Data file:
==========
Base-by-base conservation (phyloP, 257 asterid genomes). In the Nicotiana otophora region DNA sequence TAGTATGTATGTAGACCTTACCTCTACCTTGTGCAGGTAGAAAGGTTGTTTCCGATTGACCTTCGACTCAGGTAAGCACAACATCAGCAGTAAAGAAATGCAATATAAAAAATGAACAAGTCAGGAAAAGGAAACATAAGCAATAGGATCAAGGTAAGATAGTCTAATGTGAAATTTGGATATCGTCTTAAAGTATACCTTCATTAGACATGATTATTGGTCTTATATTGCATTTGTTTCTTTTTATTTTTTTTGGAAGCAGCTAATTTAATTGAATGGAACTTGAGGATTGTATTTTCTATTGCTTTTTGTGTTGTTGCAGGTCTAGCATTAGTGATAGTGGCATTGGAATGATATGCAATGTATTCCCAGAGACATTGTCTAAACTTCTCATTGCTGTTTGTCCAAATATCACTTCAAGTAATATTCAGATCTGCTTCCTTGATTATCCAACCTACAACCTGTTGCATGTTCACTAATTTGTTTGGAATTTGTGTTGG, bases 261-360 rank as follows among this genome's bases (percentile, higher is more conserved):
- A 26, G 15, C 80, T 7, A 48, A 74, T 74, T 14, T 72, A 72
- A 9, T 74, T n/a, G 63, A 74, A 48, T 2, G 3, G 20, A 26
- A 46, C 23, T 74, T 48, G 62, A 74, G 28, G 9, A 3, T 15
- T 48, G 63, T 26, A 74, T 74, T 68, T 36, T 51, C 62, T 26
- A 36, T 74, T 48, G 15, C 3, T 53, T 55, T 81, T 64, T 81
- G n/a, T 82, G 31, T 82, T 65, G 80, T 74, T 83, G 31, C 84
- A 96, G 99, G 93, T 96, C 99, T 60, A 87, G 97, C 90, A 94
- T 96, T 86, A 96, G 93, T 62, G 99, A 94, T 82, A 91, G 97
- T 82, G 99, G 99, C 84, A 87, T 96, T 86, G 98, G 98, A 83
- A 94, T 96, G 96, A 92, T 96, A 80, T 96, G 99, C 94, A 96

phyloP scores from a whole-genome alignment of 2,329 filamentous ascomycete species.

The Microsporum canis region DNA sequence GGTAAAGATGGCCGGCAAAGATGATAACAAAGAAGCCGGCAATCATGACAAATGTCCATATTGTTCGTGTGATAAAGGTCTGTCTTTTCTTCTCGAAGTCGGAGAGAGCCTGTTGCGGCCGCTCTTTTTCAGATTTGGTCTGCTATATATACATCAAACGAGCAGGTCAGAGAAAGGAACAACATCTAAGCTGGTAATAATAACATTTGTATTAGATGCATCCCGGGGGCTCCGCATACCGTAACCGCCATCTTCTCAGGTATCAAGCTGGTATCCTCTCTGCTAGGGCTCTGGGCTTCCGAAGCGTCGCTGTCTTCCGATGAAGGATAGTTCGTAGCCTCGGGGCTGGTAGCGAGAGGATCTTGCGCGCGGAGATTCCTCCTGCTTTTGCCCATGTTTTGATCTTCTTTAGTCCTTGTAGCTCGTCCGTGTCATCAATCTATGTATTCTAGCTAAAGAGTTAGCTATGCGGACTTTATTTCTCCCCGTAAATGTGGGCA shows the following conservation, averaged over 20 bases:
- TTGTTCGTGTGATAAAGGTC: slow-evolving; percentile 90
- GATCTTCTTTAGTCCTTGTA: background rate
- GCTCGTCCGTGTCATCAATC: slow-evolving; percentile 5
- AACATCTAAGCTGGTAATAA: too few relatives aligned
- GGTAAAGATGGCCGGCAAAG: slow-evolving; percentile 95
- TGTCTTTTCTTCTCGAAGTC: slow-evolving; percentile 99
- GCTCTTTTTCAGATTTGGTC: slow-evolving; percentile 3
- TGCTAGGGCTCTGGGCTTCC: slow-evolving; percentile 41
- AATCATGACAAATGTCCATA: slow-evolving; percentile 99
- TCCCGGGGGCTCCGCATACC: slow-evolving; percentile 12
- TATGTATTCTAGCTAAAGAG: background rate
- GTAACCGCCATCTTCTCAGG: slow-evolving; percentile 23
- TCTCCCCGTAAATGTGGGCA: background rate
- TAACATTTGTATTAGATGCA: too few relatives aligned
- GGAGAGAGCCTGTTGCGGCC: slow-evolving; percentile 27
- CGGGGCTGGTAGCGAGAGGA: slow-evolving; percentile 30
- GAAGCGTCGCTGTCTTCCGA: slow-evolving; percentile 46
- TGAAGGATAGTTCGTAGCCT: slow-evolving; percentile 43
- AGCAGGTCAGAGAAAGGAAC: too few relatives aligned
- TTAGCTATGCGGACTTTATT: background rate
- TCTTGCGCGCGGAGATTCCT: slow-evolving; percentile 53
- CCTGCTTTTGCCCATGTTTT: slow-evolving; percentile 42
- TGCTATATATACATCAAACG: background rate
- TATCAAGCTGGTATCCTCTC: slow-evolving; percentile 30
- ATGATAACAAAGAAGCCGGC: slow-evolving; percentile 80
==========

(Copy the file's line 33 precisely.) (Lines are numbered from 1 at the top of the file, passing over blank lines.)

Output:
- TTAGCTATGCGGACTTTATT: background rate